This is a makeup of the first midterm exam. You have two hours (120 minutes) to complete the test. The test is open-book.

Directions:

1. (10 points) Use De Morgan's law to simplify the following Boolean expression.

`!(x <= 10 || x <= 5)`
A better form for this would have been, for example
`!(x <= 10 || ! (x > 5))`
In any event the law we're using is this:
`!(a || b) == (!a && !b)`
So that gives
`!(x <= 10) && !(x <= 5))`
which in turn gives
`x > 10 && x > 5`
which gives
`x > 10`
which is the answer we were looking for.
2. (10 points) Assume the code fragment below:
`if (x > y) z = z + 1; else if (x <= y) z = z + 2;`
Does anything change in the way `z` gets updated if we remove the `else` keyword?

This question has been discussed in lecture.

The second `if` statement is redundant.

That is, it's `else` (not shown) will never be run.

Also, changing `z` does not affect `x` and `y`.

3. (10 points) Assume the code fragment below:
`if (! (x > y)) z = z + 2; else z = z + 1;`
Does anything change in the way `z` gets updated if we remove the `else` keyword?

The answer this time is: YES.

If I remove the `else` the second assignment becomes unconditional.

That means the `if` statement becomes:

```if (! (x > y)) {
z = z + 2;
z = z + 1;
} else {
z = z + 1;
} ```
So we see that the `then` branch changes.

4. (10 points) Consider the following nested if statement.

```if (x > 3) if (x <= 5) y = 1;
else if (x != 6) y = 2;
else y = 3;
else y = 4;```
If `y` has the value `2` after executing the above program fragment what do you know about `x`?

`x >= 7`
There are four paths through the program and and only one of them results in `y` getting a value of `2`. To follow that path we need `x > 3` and `!(x <= 5)` and `x != 6` and we know that `x` is an integer. So `x` must be strictly bigger than `3` and `x` must be strictly bigger than `5` and `x` is not `6`.

For the next two questions assume that `x` and `y` are `int`eger variables.

5. (10 points) Consider the following code fragment

```if (x > 3) { if (x <= 5) y = 1;
else if (x != 6) y = 2;
}
else y = 3;```
If `x` is `1` before the fragment gets executed what's the value of `y` after the fragment is executed?

This question is extremely easy.

Because of the curly braces we immediately reach the `y = 3;` statement.

But watch out for

• what values of `x` we reach the same statement
• without curly braces (in the next question).
As we shall see, `x < 3` no longer takes us there.

6. (10 points) Now erase the curly braces.
```if (x > 3) if (x <= 5) y = 1;
else if (x != 6) y = 2;
else y = 3;```
What value must `x` have before the fragment gets executed, for `y` to be `3` at the end of the fragment?

The answer is that `x` must be `6`.

If `x` is less than or equal to `3` then we don't know what `y` ends up as.

All the other paths set `y` to a different value.

For `y` to be `3` we need

• an `x` strictly greater than `3`,
• such that `!(x <= 5)`,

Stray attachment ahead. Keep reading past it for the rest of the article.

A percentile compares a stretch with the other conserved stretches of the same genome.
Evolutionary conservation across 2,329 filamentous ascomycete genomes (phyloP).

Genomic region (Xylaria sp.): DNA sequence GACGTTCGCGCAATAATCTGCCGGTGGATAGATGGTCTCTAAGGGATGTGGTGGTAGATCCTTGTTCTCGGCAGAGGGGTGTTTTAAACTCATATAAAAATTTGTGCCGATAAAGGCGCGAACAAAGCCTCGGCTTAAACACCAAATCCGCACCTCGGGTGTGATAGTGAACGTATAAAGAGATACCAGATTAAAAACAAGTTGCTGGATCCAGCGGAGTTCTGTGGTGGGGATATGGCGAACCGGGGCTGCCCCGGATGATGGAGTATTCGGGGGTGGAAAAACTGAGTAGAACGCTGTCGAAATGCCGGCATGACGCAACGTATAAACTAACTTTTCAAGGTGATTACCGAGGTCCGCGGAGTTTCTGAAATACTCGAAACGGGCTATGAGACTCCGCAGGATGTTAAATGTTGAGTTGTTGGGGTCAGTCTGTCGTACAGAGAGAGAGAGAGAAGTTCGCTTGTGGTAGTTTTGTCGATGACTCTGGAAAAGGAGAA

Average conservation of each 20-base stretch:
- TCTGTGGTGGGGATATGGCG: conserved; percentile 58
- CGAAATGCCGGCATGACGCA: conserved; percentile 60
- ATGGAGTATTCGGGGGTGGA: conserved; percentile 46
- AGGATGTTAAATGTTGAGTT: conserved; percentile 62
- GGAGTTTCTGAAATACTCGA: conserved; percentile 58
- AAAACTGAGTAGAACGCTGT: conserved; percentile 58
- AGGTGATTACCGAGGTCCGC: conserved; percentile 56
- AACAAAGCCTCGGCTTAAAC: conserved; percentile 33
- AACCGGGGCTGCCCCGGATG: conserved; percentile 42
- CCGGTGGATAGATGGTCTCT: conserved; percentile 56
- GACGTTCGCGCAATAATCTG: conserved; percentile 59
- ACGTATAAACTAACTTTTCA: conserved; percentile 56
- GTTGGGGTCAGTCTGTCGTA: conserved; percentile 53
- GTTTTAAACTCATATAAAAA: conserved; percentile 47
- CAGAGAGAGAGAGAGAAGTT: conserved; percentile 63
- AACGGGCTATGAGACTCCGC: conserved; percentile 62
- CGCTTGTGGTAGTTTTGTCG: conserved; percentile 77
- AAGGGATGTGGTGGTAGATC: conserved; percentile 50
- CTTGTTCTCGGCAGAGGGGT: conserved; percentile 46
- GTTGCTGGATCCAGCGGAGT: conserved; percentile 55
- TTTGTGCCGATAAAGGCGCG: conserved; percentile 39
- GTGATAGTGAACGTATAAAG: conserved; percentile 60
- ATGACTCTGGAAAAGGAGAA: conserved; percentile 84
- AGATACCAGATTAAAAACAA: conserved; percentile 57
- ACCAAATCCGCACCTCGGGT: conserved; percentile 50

• and such that `!(x != 6)` as well.

That means `(x >3 )` and `(x > 5)` and `x == 6`.

Which makes the final answer `x == 6`.

Quick question: what's the value of `(x > 5 && x < 3)`?

7. (10 points) Consider the following `Rectangle` class.

```class Rectangle{ double x, y, w, h;
Rectangle (double x, double y, double w, double h) {
this.x = x; this.y = y; this.w = w; this.h = h;
}
} ```
Add a method that computes the `area()` of a `Rectangle`.

```class Rectangle{
double x, y, w, h;
Rectangle (double x, double y, double w, double h) {
this.x = x; this.y = y; this.w = w; this.h = h;
}
double area() {
return this.w * this.h;
}
} ```
8. (10 points) To the class above add a method that determines if a `Point` is inside or outside of a `Rectangle`. Here's an example for `Circle`s (to give you a model, should you need any):

```class Circle { double x, y, radius;
boolean inside(Point target) {
Point center = new Point(x, y);
if (target.distanceTo(center) >= radius) return false;
else return true;
}
} ```
Assume `Point` as developed in class:
```class Point {
double x, y;
Point(double a, double b) { this.x = a; this.y = b; }
double distanceTo(Point other) {
double dX = this.x - other.x,
dY = this.y - other.y;
return Math.sqrt( dX * dX + dY * dY);
}
}```
Essentially we need to check for `x` and `y` to fall within the given range.

So we could have:

```class Rectangle{
double x, y, w, h;
Rectangle (double x, double y, double w, double h) {
this.x = x;
this.y = y;
this.w = w;
this.h = h;
}
double area() {
return this.w * this.h;
}
boolean inside(Point a) {
if (a.x <= this.x && a.x <= (this.x + this.w) &&
a.y <= this.y && a.y <= (this.y + this.h)) {
return true;
} else {
return false;
}
}
} ```
9. (20 points) Redefine class `Circle` so it has two instance variables inside:
1. a `Point` (for the `center`), and
2. a (`double`) `radius`
Provide at least a constructor. Add a method to calculate the `area()` of the circle. Add a method to move the `Circle` to a new location. Write a small test `main` program that shows how you would be using your `Circle` objects.

```class Circle {
Point center;
boolean inside(Point target) {
return false;
else
return true;
}
this.center = center;
}
void move(Point newLocation) {
this.center = newLocation;
}
double area() {
}
}

class Experiment {
public static void main(String[] args) {
Circle a = new Circle(new Point(2, 3), 5);
System.out.println(a.area());
Point b = new Point(10, 10);
System.out.println(a.inside(b));
a.move(9, 9);
System.out.println(a.inside(b));
}
}```

`Morrison Hall 007 7-9pm Feb 26 2003 A201/A597/I210 Midterm Exam One `